When filming was completed for Baby Bountiful, Arlette Joseph thanked all the children personally for playing orphans and everybody packed up to go home. A few days later Bertha received a fat check in the mail for Sidney’s appearance in the film. When she showed the check to Buster, he whistled and said, “That’s more than I make in a month!”

A week later the casting director from the studio called Bertha and asked if Sylvia was available to act in another picture. Bertha nearly dropped out her dentures on the kitchen floor in saying yes.

They hired Sylvia an agent, who promptly changed her name from Sylvia Indelicato to Sylvia Dell. The agent procured parts for her in five pictures the first year and seven the second year, with each part progressively larger than the one before it.

Buster quit his job and began staying home all the time, “seeing to things.” He managed Sylvia’s career from the sidelines with useless advice that nobody listened to. He began wearing double-breasted suits, smoking big cigars, and hosting luncheons at all the fancy restaurants around town.

Sidney, for his part, went along with what was expected of him. When he was at home he could be Sidney, but the minute he went outside the house he had to be Sylvia. Any time he became downhearted, Bertha presented him with a big bowl of ice cream and waved the most recent studio check in his face. When she went to the bank to cash his checks, she always took him along so he could see the big stacks of green and come to know how important they were to his family.

In 1929 the Hollywood studios stopped making silent films and converted to sound. Prepared as she was for any contingency, Bertha hired a diction coach to work with her Sidney. After all they had been through, she wasn’t going to let the advent of sound end her baby’s film career.

The diction coach, aware of how much money was to be made, declared Sylvia a “natural” after a few lessons. If he knew that Sylvia was really a boy instead of a girl, he never let on. He was accustomed to the ways of movie people and wasn’t squeamish about such things.

Sidney’s first sound picture was a big success. He had five lines, which he spoke with a convincing girlish intonation. After that, there were more offers for parts in other motion pictures. The money mounted up as Sylvia’s fame and popularity increased. Sylvia Dell fan clubs sprang up around the country. There were Sylvia Dell coloring books and dolls, an entire line of Sylvia Dell merchandise.

Sidney began to put on a lot of weight. The doctor advised Bertha to put him on a low-calorie diet, but she refused, certain the “pudginess” was part of his appeal. People had come to know him as fat and if he was no longer fat they would no longer know him.

When Sidney inevitably began to show outward signs of becoming an adult male, Bertha and Buster began to panic. They took him to a doctor and wanted to know if there was some way he, the doctor, could medically “alter” Sidney to enhance his feminine qualities and subvert the masculine ones.

“Are you suggesting I castrate him?” the doctor asked.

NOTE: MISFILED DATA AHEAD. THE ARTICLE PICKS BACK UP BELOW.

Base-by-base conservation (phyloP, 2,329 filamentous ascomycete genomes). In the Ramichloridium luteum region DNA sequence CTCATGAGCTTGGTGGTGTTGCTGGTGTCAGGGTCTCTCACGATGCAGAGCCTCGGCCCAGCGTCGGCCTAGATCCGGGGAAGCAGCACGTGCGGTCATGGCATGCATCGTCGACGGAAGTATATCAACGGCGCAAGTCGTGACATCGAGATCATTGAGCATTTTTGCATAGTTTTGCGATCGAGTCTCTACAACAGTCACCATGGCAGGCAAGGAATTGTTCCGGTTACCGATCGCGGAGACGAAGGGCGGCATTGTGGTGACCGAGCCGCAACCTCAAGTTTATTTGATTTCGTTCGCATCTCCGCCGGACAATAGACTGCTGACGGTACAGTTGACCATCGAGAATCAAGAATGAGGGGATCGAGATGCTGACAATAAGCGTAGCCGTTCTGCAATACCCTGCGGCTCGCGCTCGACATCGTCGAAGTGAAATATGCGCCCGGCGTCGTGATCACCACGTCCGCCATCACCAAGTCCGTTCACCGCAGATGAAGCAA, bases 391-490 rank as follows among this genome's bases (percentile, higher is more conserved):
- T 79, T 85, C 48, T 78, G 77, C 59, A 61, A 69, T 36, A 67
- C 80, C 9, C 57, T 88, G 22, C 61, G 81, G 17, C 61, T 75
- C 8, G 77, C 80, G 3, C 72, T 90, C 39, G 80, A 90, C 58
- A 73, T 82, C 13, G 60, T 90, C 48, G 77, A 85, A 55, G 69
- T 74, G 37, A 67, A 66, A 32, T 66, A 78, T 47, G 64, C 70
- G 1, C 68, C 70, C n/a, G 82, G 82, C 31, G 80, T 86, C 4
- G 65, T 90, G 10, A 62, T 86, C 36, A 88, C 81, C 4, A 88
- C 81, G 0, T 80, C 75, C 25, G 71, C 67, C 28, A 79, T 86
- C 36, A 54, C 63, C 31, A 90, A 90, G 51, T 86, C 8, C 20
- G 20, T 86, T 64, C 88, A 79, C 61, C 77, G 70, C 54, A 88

“If that’s what it takes,” Bertha said.

“Ask him if he wants to be castrated and I can almost assure you what his answer will be.”

“But he’s too young to know what’s best for him,” Bertha said. “He’s only a baby.”

“Good day to you!” the doctor said.

Luckily Sidney was fair-haired and the whiskers on his chin and cheeks could easily be covered up, but his deepening voice was more of a concern. Bertha began plying him with pills that she bought from a “medical consultant” and giving him cognac and whiskey toddies to “calm his nerves” and help him to sleep. In a few months he was a child alcoholic. He took to smoking prodigious numbers of cigarettes, even when he was in character as “Sylvia.” The sweet little girl had turned into a monster. The movie offers began to dry up.

Right before Sidney’s sixteenth birthday, he disappeared. Bertha believed he had been kidnapped and that soon the kidnappers would make their exorbitant demands for his return. She would pay any amount—every cent if she had to—for his return.

The police searched for Sidney but found no sign of him and after a year they gave up. They would keep his file on record, though, and if anything came up they would reopen the case. Bertha began walking the streets at night, looking for him in alleyways. She was certain he was all right and wasn’t very far away. All he needed was for her to find him.

Thirty years went by and Sidney didn’t return home. Bertha and Buster spent all the money and then there was no more. Buster died, leaving Bertha alone in her home with her memories. Her walls with lined with “stills” from Sylvia Dell movies. She never stopped thinking about Sidney.

Small packages began appearing on her doorstep, a packet with fifteen dollars in it and then one with twenty, a potted plant, a loaf of pumpernickel bread. She didn’t know who was leaving these little gifts, but when a box of chocolate-covered cherries appeared, she knew it had to Sidney. Only he would know that had always been her favorite kind of candy.

Copyright © 2016 by Allen Kopp